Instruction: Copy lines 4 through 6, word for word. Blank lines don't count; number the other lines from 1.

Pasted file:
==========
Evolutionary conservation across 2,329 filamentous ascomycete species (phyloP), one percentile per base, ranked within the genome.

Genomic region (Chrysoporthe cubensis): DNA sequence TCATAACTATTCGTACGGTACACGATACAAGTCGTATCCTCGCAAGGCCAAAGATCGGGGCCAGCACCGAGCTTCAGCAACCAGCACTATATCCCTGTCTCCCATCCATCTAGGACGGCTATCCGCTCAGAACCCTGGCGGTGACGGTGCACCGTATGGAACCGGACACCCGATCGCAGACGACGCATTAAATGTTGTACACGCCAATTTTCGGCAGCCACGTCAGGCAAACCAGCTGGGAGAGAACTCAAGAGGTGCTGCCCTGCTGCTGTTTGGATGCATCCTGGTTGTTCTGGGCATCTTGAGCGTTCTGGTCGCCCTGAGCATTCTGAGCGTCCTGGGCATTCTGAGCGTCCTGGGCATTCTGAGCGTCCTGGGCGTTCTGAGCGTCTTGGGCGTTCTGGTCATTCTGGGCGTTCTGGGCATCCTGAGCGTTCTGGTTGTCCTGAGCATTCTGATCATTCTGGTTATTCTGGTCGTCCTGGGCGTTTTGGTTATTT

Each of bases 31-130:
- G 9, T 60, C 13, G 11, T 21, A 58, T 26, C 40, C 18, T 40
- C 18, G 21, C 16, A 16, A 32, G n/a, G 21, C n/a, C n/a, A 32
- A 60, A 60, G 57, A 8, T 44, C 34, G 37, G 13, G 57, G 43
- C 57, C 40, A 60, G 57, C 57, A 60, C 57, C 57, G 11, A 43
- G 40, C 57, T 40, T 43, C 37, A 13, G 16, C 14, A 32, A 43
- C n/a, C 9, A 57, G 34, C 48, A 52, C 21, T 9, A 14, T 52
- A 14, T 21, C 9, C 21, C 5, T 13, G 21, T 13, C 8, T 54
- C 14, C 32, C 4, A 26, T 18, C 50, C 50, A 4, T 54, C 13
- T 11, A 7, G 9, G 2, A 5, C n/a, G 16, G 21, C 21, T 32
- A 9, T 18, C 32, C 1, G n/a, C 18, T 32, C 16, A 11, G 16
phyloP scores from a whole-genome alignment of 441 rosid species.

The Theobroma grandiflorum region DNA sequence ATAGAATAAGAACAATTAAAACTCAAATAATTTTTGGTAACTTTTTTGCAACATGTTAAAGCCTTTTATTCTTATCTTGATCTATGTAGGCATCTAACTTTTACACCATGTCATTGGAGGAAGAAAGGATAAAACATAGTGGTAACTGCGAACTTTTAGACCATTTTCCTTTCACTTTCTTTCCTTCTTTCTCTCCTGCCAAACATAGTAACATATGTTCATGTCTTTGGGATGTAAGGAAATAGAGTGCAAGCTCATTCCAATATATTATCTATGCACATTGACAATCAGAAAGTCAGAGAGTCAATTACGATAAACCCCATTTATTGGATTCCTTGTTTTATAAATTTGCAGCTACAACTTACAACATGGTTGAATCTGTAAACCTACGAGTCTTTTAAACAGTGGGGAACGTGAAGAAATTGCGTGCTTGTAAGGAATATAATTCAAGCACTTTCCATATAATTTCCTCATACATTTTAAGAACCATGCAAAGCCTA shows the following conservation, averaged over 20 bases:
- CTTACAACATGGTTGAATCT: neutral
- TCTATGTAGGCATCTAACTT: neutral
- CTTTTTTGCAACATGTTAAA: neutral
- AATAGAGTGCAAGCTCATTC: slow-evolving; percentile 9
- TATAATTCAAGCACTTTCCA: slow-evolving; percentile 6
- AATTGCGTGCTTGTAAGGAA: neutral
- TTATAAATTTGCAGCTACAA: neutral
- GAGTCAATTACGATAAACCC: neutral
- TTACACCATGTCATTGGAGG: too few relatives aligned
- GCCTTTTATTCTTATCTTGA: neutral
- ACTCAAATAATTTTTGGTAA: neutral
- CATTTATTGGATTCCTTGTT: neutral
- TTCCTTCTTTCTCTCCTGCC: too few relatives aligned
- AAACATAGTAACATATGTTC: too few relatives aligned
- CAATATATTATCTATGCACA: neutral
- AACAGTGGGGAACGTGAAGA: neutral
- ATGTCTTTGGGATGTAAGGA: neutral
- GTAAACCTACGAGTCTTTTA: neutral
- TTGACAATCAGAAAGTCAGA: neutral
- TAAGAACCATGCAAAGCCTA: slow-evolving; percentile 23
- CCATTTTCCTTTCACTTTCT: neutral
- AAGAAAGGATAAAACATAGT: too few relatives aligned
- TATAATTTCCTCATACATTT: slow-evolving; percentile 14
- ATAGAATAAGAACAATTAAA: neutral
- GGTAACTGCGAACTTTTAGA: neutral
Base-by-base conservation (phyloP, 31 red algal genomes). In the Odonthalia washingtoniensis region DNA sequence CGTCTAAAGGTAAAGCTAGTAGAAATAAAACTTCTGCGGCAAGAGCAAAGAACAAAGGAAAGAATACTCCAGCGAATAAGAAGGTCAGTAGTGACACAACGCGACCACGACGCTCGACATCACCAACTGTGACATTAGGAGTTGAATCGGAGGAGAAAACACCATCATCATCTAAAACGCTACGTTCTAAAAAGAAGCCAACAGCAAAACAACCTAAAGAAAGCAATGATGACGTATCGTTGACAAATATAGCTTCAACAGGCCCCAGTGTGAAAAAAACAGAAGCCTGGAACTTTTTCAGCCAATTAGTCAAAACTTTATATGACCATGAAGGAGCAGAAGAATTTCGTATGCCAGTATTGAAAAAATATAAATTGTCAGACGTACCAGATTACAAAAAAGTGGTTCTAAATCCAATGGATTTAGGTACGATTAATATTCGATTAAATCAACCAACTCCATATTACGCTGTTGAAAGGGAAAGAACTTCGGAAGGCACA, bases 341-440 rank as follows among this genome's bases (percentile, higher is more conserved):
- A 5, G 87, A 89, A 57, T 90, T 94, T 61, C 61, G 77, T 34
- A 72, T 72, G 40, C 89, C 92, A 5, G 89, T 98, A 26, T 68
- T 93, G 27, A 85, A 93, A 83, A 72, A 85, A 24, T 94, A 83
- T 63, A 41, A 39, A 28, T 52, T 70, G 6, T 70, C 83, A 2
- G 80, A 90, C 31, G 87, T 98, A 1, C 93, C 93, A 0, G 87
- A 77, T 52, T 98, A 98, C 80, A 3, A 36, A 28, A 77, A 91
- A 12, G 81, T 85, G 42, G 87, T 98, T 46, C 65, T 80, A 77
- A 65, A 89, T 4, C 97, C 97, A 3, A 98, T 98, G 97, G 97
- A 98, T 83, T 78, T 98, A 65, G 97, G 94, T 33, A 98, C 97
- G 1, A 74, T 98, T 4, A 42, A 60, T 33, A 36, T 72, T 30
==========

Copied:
- G 9, T 60, C 13, G 11, T 21, A 58, T 26, C 40, C 18, T 40
- C 18, G 21, C 16, A 16, A 32, G n/a, G 21, C n/a, C n/a, A 32
- A 60, A 60, G 57, A 8, T 44, C 34, G 37, G 13, G 57, G 43